15. ^ Hellmann, Jessie (August 14, 2016). "Minnesota party picks McMullin as presidential nominee". The Hill. Retrieved August 15, 2016.
  16. ^ "Better for America Petition in Arkansas is Valid". ballot-access.org.
  17. ^ "Independent candidate Evan McMullin gets on first state ballot". The Hill. August 11, 2016. Retrieved August 28, 2016.
  18. ^ Sande, Rachel (August 23, 2016). "Independent Presidential Candidate Evan McMullin on Idaho Ballot". East Idaho News. Retrieved August 24, 2016.
  19. ^ "Evan McMullin, Independent Candidate for President, Makes Ballot in Iowa". Heat Street. August 17, 2016.
  20. ^ Winger, Richard (September 10, 2016). "Kentucky Secretary of State Says Evan McMullin and Rocky De La Fuente Petitions are Valid". Ballot-access.org. Retrieved September 10, 2016.
  21. ^ Kelly, Caroline (August 19, 2016). "McMullin qualifies for Iowa, Louisiana ballots". Politico. Retrieved August 20, 2016.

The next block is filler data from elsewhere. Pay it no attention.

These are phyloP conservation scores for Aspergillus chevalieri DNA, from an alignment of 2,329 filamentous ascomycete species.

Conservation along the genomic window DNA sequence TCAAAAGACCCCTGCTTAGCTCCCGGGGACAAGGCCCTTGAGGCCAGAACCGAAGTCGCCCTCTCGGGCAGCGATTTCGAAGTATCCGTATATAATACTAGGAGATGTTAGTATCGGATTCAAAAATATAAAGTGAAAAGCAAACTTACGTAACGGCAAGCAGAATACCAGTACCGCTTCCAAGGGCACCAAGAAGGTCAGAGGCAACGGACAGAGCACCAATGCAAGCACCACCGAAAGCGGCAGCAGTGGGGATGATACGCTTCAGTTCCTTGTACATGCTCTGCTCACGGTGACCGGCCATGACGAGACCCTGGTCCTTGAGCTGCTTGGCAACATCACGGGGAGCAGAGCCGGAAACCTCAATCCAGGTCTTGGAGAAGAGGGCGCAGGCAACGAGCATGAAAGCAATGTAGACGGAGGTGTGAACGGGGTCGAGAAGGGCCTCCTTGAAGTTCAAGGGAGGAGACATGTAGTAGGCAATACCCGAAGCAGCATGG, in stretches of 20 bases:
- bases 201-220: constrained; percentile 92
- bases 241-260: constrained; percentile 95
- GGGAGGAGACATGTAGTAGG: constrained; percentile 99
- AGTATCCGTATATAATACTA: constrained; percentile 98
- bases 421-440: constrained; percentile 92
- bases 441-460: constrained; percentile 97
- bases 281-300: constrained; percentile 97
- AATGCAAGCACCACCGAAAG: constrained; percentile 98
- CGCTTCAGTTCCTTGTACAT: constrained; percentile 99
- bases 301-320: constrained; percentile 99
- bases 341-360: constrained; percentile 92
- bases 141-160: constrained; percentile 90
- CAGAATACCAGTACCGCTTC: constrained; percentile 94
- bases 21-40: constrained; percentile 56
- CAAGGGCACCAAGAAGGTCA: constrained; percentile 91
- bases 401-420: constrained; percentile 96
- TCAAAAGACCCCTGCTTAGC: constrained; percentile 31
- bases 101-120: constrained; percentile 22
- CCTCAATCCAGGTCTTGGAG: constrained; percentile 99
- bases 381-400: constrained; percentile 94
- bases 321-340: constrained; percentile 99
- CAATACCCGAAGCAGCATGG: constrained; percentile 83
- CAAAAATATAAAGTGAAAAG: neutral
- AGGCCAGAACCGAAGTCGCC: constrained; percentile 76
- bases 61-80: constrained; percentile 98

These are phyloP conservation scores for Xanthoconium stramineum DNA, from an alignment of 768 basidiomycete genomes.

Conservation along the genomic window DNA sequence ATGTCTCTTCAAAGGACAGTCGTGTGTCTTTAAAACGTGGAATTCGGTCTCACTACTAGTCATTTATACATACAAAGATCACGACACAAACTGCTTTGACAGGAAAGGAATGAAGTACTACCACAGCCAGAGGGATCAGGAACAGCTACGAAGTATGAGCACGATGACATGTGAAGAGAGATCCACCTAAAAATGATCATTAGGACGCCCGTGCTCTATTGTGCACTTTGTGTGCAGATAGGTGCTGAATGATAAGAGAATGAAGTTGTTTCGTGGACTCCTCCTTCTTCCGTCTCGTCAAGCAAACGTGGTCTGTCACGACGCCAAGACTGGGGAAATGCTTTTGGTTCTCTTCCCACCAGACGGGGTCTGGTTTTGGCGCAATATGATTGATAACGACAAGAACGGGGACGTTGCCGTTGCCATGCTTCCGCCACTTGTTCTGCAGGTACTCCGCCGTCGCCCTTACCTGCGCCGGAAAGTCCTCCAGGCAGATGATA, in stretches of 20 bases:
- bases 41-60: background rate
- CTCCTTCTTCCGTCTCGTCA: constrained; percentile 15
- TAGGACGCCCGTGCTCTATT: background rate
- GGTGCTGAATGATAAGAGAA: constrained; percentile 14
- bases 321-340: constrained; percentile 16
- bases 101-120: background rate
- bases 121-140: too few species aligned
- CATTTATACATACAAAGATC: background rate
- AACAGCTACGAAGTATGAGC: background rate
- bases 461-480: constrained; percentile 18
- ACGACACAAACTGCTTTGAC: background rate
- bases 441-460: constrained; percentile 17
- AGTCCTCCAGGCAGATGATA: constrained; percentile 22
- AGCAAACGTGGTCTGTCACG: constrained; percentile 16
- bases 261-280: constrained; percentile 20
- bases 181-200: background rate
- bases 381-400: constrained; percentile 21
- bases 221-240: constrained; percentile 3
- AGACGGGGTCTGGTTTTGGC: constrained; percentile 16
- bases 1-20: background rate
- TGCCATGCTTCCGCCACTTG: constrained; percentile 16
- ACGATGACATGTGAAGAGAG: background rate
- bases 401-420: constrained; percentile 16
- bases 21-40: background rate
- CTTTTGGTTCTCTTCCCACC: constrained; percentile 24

22. ^ "Minn. Secretary of State Candidate Filings, U.S. President & Vice-President". Retrieved August 25, 2016.
  23. ^ "New Mexico ballot to include alternative to Trump, Clinton". Desert News. September 12, 2016. Retrieved September 12, 2016.
  24. ^ Winger, Richard (September 7, 2016). "South Carolina Independence Party Nominates Evan McMullin for President". Ballot Access News. Retrieved September 7, 2016.
  25. ^ Strauss, Daniel (August 15, 2016). "Never Trump conservative candidate qualifies for Utah presidential ballot". Politico. Retrieved August 15, 2016.
  26. ^ Strauss, Daniel (September 2, 2016). "Never Trump conservative McMullin makes Virginia ballot". Politico. Retrieved September 14, 2016.
  27. ^ McMullin, Evan. "34 States and Counting". Evan McMullin for President. Rumpf, Sarah. Archived from the original on October 19, 2016. Retrieved October 2, 2016.
  28. ^ "Arizona Secretary of State election Information". Arizona Secretary of State.
  29. ^ "California 2016 General Election". thegreenpapers.com. 2016. Retrieved October 20, 2016.
  30. ^ "Delaware Write-In Candidates 2016 General" (PDF). Delaware State Elections.
  31. ^ "New York Has Approximately 30 Declared Write-in Presidential Candidates; List Still Isn't Final". ballot-access.org. Ballot Access News. October 20, 2016. Retrieved October 20, 2016.
  32. ^ "Six Write-in Presidential Candidates File to Have North Dakota Write-ins Counted". ballot-access.org. Ballot Access News. October 20, 2016. Retrieved October 20, 2016.